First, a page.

Wednesday, May 4, 2011


So. Runners are curious creatures. We are particular, and for those of us for whom marathon running/racing is the preferred poison, our craziness is heightened during a period before the race known as "tapering." This is the critical one-to-two week period before the race where runners are encouraged to rest up for the big day. This is incredibly difficult to do.

For me, anyway. Some people love the taper. I would love the taper more if I didn't have to sit still so much, or gain an extra five pounds from being sedentary. Or if I weren't a runner at all.

Anyhoo, there are certain rituals I follow during the taper: increased carbohydrate intake, extra bicep curls and tricep maneuvers (so my arms look hot in my race photos), laying out different top/tank/skirt/shorts/capri combinations for race day attire (because 90% of feeling good on race day comes with the right wardrobe)...and then there are the medals.

Huh? Well, at the end of every marathon, this is what happens to a runner:
1) The last .2 miles are spent talking yourself into really finishing, and finishing strong, i.e. sprinting to the finish line. Or as close as you can muster a sprint-type movement.
2) In one smooth action, you smile, stop your watch, raise your arms victory-style, let out a sigh of relief, and cry as you cross the finish line. The raising of the arms & attempted smiles are important as your photo is being taken. Yay! You're done!
3) Cry more, but make it look like its exhaustion, not emotions taking over your brain. Sunglasses help.
4) Hear volunteers tell you "Congratulations!" and "Good job!" and "You did it!" while they simultaneously drape a mylar blanket over your shoulders and drape the finisher's medal over your head.
5) Find beer.

The medal is what counts here, as it is the actual proof of the race being run. Some people might think "Well, where did all of those t-shirts come from?" A t-shirt does not guarantee that a person has run the race advertised on said shirt. My "was-band" used to wear some of my race shirts, and as he stood outside of buildings- smoking a cigarette- complete strangers would ask him about the races. True story. Some races don't hand out the t-shirts even until the finish line ( Grandma's Marathon , I'm lookin' at you).

But the medal.

Some are pretty. Some are hefty. They are all, however, a memento of the day, the race itself, the training leading up to the day, the runner's life on that date. They are symbols of a biography, written in steps and sweat rather than words. I love my medals.

And so, during the taper, when I'm not running (but thinking about running all the time) I take out my medals and arrange them in chronological order, in the straightest line possible, edges just touching, ribbons folded just so. I count them, brush dust off of them with my shirt tail. Half-marathon medals are also there, in order, but inserted just above the full medals. Some days, I can't believe I've really run all those races; other days, I can't believe I haven't done more. Every day I'm glad that I'm able to run.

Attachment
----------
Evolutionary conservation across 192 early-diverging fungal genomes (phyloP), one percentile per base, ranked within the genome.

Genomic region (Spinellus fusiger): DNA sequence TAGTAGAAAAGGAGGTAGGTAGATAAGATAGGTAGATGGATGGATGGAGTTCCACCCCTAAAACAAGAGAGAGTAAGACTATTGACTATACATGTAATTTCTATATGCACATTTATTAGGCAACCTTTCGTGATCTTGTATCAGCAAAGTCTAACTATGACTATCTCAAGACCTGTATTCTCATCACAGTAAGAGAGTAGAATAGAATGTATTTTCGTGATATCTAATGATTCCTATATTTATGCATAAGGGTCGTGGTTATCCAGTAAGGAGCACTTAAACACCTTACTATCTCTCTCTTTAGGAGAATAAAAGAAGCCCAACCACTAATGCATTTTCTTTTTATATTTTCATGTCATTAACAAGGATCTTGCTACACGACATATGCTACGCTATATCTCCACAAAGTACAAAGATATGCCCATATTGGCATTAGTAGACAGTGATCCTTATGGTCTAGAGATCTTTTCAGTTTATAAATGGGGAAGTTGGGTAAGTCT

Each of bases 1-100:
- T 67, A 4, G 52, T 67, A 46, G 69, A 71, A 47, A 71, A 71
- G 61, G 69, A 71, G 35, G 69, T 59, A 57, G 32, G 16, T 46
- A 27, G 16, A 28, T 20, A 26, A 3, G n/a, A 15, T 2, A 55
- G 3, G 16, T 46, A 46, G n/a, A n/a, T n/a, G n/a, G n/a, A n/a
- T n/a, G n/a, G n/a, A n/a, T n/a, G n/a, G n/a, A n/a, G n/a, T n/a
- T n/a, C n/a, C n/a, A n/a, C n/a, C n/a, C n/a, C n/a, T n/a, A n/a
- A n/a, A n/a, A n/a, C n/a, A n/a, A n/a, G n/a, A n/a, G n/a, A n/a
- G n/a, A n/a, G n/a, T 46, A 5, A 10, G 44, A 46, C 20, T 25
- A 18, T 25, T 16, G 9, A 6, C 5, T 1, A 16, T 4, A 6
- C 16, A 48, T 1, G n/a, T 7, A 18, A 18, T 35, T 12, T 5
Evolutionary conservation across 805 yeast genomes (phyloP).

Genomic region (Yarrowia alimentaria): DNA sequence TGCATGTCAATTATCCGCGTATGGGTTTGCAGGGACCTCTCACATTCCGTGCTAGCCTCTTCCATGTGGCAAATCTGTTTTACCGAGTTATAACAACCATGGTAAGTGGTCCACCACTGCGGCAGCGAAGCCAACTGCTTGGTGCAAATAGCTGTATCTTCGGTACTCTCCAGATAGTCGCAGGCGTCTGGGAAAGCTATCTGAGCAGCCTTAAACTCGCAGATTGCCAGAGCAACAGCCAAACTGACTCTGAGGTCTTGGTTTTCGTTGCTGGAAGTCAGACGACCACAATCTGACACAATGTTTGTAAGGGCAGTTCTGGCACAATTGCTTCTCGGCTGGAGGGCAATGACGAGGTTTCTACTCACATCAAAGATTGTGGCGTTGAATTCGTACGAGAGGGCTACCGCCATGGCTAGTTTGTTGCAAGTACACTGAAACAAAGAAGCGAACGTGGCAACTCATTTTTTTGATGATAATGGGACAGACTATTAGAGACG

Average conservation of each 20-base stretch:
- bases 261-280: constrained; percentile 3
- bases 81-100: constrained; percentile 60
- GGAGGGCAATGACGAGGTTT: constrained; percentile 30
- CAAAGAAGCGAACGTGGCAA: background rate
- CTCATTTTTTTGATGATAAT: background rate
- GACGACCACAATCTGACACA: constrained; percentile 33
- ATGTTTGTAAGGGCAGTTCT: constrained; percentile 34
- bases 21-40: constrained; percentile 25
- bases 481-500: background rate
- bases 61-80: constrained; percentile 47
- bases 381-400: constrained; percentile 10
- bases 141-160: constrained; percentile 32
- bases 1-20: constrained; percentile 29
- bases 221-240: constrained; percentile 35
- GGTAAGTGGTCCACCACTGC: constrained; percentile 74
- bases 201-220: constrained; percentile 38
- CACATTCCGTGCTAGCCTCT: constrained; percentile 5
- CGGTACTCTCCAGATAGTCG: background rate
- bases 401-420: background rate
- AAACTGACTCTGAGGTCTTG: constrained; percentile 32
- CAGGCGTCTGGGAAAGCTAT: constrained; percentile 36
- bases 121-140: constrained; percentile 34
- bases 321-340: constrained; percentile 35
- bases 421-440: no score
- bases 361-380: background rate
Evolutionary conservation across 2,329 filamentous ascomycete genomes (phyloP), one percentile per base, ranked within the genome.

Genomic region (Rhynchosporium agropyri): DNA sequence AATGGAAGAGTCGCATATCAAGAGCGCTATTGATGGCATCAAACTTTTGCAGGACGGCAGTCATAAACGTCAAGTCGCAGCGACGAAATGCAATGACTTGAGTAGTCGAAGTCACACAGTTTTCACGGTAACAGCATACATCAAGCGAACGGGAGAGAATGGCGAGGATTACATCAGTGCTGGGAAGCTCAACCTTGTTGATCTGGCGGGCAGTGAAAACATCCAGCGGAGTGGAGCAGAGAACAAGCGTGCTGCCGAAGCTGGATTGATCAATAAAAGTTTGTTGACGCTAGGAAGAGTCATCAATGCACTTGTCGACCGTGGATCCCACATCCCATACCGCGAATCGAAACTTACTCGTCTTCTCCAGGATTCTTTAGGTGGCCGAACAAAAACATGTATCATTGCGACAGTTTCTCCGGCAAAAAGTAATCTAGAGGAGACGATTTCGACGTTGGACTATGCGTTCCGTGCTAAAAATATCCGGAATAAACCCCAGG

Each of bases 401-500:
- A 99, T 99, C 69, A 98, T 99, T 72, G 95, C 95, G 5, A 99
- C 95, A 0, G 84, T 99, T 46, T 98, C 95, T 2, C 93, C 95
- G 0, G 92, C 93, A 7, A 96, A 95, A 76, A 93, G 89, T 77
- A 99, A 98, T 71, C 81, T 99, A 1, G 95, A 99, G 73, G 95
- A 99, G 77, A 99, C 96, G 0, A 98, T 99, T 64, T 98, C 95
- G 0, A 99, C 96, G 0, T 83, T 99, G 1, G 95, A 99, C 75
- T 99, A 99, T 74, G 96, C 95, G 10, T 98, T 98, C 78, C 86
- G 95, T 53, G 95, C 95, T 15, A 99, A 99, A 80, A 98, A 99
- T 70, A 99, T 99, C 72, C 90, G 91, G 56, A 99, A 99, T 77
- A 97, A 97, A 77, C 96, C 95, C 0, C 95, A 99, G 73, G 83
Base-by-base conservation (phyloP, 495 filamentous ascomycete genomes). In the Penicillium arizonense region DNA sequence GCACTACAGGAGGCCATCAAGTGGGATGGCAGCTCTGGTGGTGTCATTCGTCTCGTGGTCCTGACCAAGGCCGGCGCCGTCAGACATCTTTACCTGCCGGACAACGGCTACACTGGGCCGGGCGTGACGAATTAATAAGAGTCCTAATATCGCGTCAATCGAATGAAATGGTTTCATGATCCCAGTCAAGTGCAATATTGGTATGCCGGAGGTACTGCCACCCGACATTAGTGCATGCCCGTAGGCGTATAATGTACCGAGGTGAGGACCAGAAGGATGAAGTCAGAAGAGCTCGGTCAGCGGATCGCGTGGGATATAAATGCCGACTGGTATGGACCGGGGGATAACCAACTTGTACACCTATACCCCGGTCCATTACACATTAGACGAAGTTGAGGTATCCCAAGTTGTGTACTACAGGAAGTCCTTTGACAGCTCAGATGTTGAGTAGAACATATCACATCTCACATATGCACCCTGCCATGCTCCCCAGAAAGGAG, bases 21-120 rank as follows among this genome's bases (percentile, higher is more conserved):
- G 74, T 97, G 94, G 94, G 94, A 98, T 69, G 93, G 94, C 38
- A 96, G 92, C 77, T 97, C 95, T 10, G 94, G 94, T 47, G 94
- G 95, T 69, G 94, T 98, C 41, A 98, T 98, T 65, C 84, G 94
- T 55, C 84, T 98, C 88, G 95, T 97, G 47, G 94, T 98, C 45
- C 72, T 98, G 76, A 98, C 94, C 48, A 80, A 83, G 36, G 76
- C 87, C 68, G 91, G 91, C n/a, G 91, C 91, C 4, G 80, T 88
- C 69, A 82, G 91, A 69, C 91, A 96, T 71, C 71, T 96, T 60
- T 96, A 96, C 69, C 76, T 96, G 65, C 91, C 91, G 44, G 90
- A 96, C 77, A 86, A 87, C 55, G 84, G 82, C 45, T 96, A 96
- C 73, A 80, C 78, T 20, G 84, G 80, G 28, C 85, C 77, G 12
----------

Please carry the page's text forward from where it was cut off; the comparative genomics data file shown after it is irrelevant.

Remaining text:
This weekend, I took out my medals. They've been living in a box since the Fall 50 , and were at my old house. I took them out, one by one, marveling once again at the sense of accomplishment I feel just holding them. I dusted them off, straightened the ribbons, and first grouped them by race. There are multiple years from the same race ( Chicago , Grandma's , Green Bay ), and I love tracing the evolution of the race with the logo and ribbon colors. This year, though, I noticed something was wrong. I was missing a medal.

The Detroit Free Press Marathon medal. 2004. I ran with my friend, Jennifer, her first (and to date, only) marathon. My father-in-law ran with my sister, Katie. He had flown in from Vietnam the day before after being gone for a month.
Katie had a bird shit on her head while we exchanged high fives passing on & off Belle Isle. We got dizzy running through the Detroit-to-Windsor tunnel. I rode back to the Upper Peninsula smushed in the back of my in-laws' Jeep Wrangler, hugging a month's worth of backpacking gear that still smelled like Vietnam (or what I guessed Vietnam had to smell like). My legs ached for the last three hours of that drive.

And so, I've enlisted the help of Daughter #1 to find the medal. I know its in the old house somewhere. I hope she's able to find it before my race next weekend. While I'm not especially superstitious, I've always laid out the medals before a race, and I've always finished the races I've entered. Coincidence? Maybe. I'm not willing to mess with a ritual that has served me thus far; and I'm not sure that I'm willing to write a chapter in my autobiography of running about "That One Time I Didn't See ALL of My Medals, and The Universe Gave Me The Shaft on Race Day."

There's comfort in consistency, no? And while I'm all about embracing changes, this is one I don't think I can add to my plate just yet. Next week is my spring marathon- Green Bay - and so my next blog entry will be a recap of that day. Picture of medal to follow. Happy running, friends.

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